Meet Marvel’s first Muslim superhero, Iman Vellani

Meet Marvel’s first Muslim superhero, Iman Vellani
Iman Vellani as Ms. Marvel/Kamala Khan (Marvel Studios)
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Updated 29 May 2022

Meet Marvel’s first Muslim superhero, Iman Vellani

Meet Marvel’s first Muslim superhero, Iman Vellani
  • The young star of ‘Ms. Marvel’ reflects on her ‘surreal’ experience playing Kamala Khan in new Disney+ series

DUBAI: In 2014, a young girl named Iman Vellani was browsing the Marvel comic books at her local bookstore in Canada when she saw something she’d never seen before: A face that looked like hers. It was Kamala Khan, the new Ms. Marvel, the first Muslim superhero in the company’s decades-long history. Little did she know, at the age of 19 in the “Ms. Marvel” Disney+ series, she would be the one to bring Kamala Khan to life.

“Playing her is the most surreal thing ever. The whole reason I got into the comics was because I saw in her a girl like me. She was a Pakistani-Muslim superhero fanatic. I was a Pakistani-Muslim superhero fanatic. It was just crazy, because I didn’t think a story like that was possible, because I never really saw it before. This comic book was holding a mirror in front of me, and I just completely fell in love with her,” Vellani said at a recent media roundtable.

Vellani herself has still to properly process what’s happened to her. After all, she was cast while still in high school as a complete unknown with zero professional credits to her name, whisked off to another country to find herself face-to-face with her hero, Kevin Feige, the president of Marvel Studios. It’s hard to blame her for walking through the entire experience as if it’s just some wonderful dream.




Ms. Marvel is the first Muslim superhero in the company’s decades-long history. (Marvel Studios)

“I was basically in shock for a year and a half,” she said.

Playing her favorite character, however, turned out to be more than just a chance to connect with the cinematic universe that she posted about so fervently online throughout her formative years. It also enabled her to explore her identity as a Muslim and a Pakistani herself — something that hadn’t been easy, growing up with friends who were not a part of her culture.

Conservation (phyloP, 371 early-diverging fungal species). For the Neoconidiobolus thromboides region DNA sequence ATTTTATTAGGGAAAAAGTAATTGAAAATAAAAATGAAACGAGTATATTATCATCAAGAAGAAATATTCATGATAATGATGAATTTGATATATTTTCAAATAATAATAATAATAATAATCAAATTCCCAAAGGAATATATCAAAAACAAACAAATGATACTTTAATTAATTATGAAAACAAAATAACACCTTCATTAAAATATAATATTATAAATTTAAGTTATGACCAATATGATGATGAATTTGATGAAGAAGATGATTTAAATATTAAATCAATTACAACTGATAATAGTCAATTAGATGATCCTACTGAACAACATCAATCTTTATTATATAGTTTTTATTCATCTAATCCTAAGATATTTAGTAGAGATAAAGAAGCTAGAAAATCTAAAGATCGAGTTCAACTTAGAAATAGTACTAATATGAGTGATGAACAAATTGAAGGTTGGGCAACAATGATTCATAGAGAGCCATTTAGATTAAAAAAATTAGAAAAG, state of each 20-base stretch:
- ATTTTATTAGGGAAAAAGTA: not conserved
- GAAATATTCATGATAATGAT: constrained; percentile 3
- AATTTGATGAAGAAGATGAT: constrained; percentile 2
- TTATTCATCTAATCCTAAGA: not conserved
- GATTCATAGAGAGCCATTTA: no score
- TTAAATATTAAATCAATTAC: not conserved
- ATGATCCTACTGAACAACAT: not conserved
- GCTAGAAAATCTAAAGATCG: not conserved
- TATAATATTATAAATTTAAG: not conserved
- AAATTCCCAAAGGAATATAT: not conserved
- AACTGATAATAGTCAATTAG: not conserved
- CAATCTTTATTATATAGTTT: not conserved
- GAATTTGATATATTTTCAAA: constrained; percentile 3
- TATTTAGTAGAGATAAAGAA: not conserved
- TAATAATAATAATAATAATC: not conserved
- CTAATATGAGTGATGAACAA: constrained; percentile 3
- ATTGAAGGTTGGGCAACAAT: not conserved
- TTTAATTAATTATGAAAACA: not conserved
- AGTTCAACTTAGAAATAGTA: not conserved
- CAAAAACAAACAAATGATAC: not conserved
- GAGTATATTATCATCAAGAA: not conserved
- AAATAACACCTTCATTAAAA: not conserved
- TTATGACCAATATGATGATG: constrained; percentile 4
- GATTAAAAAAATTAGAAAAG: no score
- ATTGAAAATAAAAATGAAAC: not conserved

“Being Pakistani was a part of my life I was very dismissive about, and I felt disconnected from my culture prior to this show. I was born in Pakistan, but I moved to Canada when I was one. I didn’t have any Muslim or Pakistani friends,” Vellani said. “I felt that isolation that comes with not feeling understood. As close as I get to my school friends, they’re never really going to know my experiences and I’m never going to really know theirs.”




Playing her favorite character enabled Vellani to explore her identity as a Muslim and a Pakistani herself, she says. (Marvel Studios)

On set, Vellani found herself surrounded by South Asian actors she had grown up seeing on television, and Sana Amanat, the character’s co-creator and Marvel’s Director of Content and Character Development, herself Pakistani-American, took Vellani under her wing.

“Honestly, one of the biggest things for me is just having brown friends for the first time in my life,” Vellani told Arab News after the roundtable. “I was sitting on set with my co-star Rish Shah and listening to Bollywood music; that’s something I’d never done before in my life with anyone but my parents. I’d never had the chance to socialize with people from the same background as mine, and it really made me see things in a new way.”

At the roundtable, she praised Amanat, describing her as a “big sister” on set. “I felt so far removed from the film industry and wanted to be a part of it so badly growing up,” she said. “I’m so grateful I got to work with so many women and people of color behind the camera. I couldn’t be happier that Marvel is taking steps to be more inclusive and creating space for a character like Kamala to exist. I hope that opens a lot of doors.”